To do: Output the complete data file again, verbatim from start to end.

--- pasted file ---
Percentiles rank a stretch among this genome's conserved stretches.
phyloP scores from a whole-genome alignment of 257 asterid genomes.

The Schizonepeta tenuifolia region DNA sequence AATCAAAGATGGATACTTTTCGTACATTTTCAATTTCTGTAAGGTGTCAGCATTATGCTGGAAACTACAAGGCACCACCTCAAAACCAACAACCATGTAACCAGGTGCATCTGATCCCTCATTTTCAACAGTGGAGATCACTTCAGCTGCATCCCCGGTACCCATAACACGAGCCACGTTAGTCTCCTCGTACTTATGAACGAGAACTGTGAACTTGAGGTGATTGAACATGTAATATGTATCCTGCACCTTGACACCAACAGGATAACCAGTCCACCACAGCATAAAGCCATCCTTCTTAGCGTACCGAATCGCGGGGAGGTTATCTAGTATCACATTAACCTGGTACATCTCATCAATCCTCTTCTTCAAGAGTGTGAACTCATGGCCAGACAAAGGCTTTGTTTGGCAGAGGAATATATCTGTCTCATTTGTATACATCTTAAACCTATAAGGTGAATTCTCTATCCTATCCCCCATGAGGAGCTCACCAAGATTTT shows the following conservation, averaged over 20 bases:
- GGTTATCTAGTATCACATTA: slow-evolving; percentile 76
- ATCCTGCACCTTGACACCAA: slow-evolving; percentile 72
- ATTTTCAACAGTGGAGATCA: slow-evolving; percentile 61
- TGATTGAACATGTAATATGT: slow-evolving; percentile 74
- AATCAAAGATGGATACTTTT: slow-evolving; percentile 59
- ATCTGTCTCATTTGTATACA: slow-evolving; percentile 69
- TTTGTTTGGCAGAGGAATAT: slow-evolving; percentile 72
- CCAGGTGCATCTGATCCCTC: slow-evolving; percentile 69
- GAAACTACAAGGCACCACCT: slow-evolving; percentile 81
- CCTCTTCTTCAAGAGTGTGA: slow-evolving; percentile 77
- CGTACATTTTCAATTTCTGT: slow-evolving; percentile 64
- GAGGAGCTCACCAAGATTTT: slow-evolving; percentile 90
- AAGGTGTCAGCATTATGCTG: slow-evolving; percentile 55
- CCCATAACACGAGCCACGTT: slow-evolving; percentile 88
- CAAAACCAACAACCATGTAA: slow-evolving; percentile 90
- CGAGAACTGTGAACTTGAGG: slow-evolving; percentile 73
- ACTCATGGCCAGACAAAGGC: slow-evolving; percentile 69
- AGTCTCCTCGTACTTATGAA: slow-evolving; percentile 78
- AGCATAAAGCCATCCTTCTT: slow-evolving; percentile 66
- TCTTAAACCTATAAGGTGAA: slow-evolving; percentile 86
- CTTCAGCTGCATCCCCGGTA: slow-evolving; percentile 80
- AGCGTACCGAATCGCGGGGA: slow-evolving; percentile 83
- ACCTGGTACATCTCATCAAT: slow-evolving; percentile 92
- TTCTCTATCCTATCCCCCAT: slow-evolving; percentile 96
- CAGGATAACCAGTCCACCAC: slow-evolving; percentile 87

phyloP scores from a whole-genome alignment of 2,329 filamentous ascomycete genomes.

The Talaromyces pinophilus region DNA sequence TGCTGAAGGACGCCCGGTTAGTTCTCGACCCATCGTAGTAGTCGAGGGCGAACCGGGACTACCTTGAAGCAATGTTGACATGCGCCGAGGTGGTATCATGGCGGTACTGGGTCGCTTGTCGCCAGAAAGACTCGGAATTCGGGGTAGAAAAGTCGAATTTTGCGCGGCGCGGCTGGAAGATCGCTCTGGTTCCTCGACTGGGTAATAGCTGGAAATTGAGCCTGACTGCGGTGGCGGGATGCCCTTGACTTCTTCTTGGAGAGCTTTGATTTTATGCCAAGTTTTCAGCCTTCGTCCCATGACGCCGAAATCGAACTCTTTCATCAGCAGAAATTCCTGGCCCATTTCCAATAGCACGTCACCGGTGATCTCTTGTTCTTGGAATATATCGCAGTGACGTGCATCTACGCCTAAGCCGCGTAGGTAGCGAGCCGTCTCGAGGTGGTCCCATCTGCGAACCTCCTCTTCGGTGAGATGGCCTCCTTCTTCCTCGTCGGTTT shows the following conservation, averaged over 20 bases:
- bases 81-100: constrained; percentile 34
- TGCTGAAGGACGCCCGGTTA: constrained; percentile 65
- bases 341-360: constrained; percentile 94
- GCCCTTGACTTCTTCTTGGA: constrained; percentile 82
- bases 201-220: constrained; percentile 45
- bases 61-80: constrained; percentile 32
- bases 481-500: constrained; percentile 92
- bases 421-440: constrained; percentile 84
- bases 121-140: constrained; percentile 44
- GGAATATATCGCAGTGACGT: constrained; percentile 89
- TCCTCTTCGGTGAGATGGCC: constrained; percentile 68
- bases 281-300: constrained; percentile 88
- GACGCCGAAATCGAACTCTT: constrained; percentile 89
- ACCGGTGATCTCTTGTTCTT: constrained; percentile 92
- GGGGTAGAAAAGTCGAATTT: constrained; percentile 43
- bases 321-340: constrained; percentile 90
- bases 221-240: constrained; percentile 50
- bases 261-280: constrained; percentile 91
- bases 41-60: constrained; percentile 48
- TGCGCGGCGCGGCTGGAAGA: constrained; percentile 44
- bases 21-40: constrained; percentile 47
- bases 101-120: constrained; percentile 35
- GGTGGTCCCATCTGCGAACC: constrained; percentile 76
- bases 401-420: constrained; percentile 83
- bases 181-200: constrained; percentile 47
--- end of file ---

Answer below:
Percentiles rank a stretch among this genome's conserved stretches.
phyloP scores from a whole-genome alignment of 257 asterid genomes.

The Schizonepeta tenuifolia region DNA sequence AATCAAAGATGGATACTTTTCGTACATTTTCAATTTCTGTAAGGTGTCAGCATTATGCTGGAAACTACAAGGCACCACCTCAAAACCAACAACCATGTAACCAGGTGCATCTGATCCCTCATTTTCAACAGTGGAGATCACTTCAGCTGCATCCCCGGTACCCATAACACGAGCCACGTTAGTCTCCTCGTACTTATGAACGAGAACTGTGAACTTGAGGTGATTGAACATGTAATATGTATCCTGCACCTTGACACCAACAGGATAACCAGTCCACCACAGCATAAAGCCATCCTTCTTAGCGTACCGAATCGCGGGGAGGTTATCTAGTATCACATTAACCTGGTACATCTCATCAATCCTCTTCTTCAAGAGTGTGAACTCATGGCCAGACAAAGGCTTTGTTTGGCAGAGGAATATATCTGTCTCATTTGTATACATCTTAAACCTATAAGGTGAATTCTCTATCCTATCCCCCATGAGGAGCTCACCAAGATTTT shows the following conservation, averaged over 20 bases:
- GGTTATCTAGTATCACATTA: slow-evolving; percentile 76
- ATCCTGCACCTTGACACCAA: slow-evolving; percentile 72
- ATTTTCAACAGTGGAGATCA: slow-evolving; percentile 61
- TGATTGAACATGTAATATGT: slow-evolving; percentile 74
- AATCAAAGATGGATACTTTT: slow-evolving; percentile 59
- ATCTGTCTCATTTGTATACA: slow-evolving; percentile 69
- TTTGTTTGGCAGAGGAATAT: slow-evolving; percentile 72
- CCAGGTGCATCTGATCCCTC: slow-evolving; percentile 69
- GAAACTACAAGGCACCACCT: slow-evolving; percentile 81
- CCTCTTCTTCAAGAGTGTGA: slow-evolving; percentile 77
- CGTACATTTTCAATTTCTGT: slow-evolving; percentile 64
- GAGGAGCTCACCAAGATTTT: slow-evolving; percentile 90
- AAGGTGTCAGCATTATGCTG: slow-evolving; percentile 55
- CCCATAACACGAGCCACGTT: slow-evolving; percentile 88
- CAAAACCAACAACCATGTAA: slow-evolving; percentile 90
- CGAGAACTGTGAACTTGAGG: slow-evolving; percentile 73
- ACTCATGGCCAGACAAAGGC: slow-evolving; percentile 69
- AGTCTCCTCGTACTTATGAA: slow-evolving; percentile 78
- AGCATAAAGCCATCCTTCTT: slow-evolving; percentile 66
- TCTTAAACCTATAAGGTGAA: slow-evolving; percentile 86
- CTTCAGCTGCATCCCCGGTA: slow-evolving; percentile 80
- AGCGTACCGAATCGCGGGGA: slow-evolving; percentile 83
- ACCTGGTACATCTCATCAAT: slow-evolving; percentile 92
- TTCTCTATCCTATCCCCCAT: slow-evolving; percentile 96
- CAGGATAACCAGTCCACCAC: slow-evolving; percentile 87

phyloP scores from a whole-genome alignment of 2,329 filamentous ascomycete genomes.

The Talaromyces pinophilus region DNA sequence TGCTGAAGGACGCCCGGTTAGTTCTCGACCCATCGTAGTAGTCGAGGGCGAACCGGGACTACCTTGAAGCAATGTTGACATGCGCCGAGGTGGTATCATGGCGGTACTGGGTCGCTTGTCGCCAGAAAGACTCGGAATTCGGGGTAGAAAAGTCGAATTTTGCGCGGCGCGGCTGGAAGATCGCTCTGGTTCCTCGACTGGGTAATAGCTGGAAATTGAGCCTGACTGCGGTGGCGGGATGCCCTTGACTTCTTCTTGGAGAGCTTTGATTTTATGCCAAGTTTTCAGCCTTCGTCCCATGACGCCGAAATCGAACTCTTTCATCAGCAGAAATTCCTGGCCCATTTCCAATAGCACGTCACCGGTGATCTCTTGTTCTTGGAATATATCGCAGTGACGTGCATCTACGCCTAAGCCGCGTAGGTAGCGAGCCGTCTCGAGGTGGTCCCATCTGCGAACCTCCTCTTCGGTGAGATGGCCTCCTTCTTCCTCGTCGGTTT shows the following conservation, averaged over 20 bases:
- bases 81-100: constrained; percentile 34
- TGCTGAAGGACGCCCGGTTA: constrained; percentile 65
- bases 341-360: constrained; percentile 94
- GCCCTTGACTTCTTCTTGGA: constrained; percentile 82
- bases 201-220: constrained; percentile 45
- bases 61-80: constrained; percentile 32
- bases 481-500: constrained; percentile 92
- bases 421-440: constrained; percentile 84
- bases 121-140: constrained; percentile 44
- GGAATATATCGCAGTGACGT: constrained; percentile 89
- TCCTCTTCGGTGAGATGGCC: constrained; percentile 68
- bases 281-300: constrained; percentile 88
- GACGCCGAAATCGAACTCTT: constrained; percentile 89
- ACCGGTGATCTCTTGTTCTT: constrained; percentile 92
- GGGGTAGAAAAGTCGAATTT: constrained; percentile 43
- bases 321-340: constrained; percentile 90
- bases 221-240: constrained; percentile 50
- bases 261-280: constrained; percentile 91
- bases 41-60: constrained; percentile 48
- TGCGCGGCGCGGCTGGAAGA: constrained; percentile 44
- bases 21-40: constrained; percentile 47
- bases 101-120: constrained; percentile 35
- GGTGGTCCCATCTGCGAACC: constrained; percentile 76
- bases 401-420: constrained; percentile 83
- bases 181-200: constrained; percentile 47